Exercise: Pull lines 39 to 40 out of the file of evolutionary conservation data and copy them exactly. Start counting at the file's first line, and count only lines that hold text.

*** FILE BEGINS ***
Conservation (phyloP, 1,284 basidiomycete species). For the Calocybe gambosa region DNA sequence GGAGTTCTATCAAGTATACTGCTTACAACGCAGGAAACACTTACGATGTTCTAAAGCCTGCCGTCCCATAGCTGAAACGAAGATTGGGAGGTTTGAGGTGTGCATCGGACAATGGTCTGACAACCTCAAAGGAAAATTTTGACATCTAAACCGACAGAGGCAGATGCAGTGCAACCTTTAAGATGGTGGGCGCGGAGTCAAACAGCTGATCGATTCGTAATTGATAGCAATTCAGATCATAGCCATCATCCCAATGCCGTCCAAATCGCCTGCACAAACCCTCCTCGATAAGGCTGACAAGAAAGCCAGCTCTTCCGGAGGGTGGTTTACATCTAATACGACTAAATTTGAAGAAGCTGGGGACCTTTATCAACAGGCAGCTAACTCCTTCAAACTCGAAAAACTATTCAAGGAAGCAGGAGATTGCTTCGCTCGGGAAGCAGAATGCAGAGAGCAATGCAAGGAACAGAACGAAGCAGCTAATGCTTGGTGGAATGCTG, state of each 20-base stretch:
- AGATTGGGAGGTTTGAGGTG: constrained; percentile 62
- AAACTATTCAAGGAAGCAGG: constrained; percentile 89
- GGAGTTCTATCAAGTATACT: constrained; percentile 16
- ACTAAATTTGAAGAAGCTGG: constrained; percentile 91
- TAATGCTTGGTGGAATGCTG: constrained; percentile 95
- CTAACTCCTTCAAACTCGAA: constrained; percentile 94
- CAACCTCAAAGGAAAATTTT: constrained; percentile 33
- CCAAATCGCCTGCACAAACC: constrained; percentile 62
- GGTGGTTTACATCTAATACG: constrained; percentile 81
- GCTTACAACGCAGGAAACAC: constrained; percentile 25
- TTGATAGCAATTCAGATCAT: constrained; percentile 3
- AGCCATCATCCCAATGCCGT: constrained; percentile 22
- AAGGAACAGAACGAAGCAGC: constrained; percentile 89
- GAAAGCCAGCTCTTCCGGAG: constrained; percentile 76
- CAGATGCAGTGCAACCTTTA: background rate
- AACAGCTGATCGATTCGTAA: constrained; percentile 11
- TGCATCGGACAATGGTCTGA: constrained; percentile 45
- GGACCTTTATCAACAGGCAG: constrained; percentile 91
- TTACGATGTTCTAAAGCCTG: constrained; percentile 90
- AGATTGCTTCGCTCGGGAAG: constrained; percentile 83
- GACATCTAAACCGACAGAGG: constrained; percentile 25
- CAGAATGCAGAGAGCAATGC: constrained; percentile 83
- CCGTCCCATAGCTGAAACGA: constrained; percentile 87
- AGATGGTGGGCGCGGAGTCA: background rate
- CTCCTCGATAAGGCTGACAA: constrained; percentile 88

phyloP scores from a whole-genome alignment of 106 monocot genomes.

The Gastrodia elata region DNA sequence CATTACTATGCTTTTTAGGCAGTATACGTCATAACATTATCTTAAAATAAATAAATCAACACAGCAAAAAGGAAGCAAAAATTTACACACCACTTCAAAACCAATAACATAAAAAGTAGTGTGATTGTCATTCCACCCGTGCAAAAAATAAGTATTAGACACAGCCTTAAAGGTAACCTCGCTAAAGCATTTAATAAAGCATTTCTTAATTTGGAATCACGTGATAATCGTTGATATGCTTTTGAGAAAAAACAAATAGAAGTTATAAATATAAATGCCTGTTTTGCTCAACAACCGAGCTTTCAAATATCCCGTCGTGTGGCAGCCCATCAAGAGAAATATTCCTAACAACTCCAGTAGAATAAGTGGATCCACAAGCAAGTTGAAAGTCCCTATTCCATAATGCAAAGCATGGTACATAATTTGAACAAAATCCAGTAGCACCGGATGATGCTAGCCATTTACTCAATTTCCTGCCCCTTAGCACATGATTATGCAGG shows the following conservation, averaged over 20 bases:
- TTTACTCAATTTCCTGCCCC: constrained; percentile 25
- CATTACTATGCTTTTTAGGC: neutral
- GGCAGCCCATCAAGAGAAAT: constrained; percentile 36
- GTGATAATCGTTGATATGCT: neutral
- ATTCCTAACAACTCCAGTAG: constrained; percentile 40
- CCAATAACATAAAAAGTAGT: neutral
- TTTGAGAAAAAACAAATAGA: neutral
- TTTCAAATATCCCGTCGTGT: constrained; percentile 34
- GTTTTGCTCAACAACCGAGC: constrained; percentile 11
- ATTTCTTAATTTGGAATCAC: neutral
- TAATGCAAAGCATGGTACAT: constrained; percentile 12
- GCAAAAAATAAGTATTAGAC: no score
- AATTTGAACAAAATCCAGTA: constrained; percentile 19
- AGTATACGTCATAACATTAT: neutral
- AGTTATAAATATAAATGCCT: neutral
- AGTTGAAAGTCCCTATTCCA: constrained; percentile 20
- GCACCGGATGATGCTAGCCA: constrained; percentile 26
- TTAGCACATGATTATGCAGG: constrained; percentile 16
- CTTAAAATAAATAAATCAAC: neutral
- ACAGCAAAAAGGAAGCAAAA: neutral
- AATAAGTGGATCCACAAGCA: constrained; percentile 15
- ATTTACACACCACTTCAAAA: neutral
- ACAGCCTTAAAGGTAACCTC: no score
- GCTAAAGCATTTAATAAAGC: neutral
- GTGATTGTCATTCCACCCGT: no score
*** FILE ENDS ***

- TAATGCAAAGCATGGTACAT: constrained; percentile 12
- GCAAAAAATAAGTATTAGAC: no score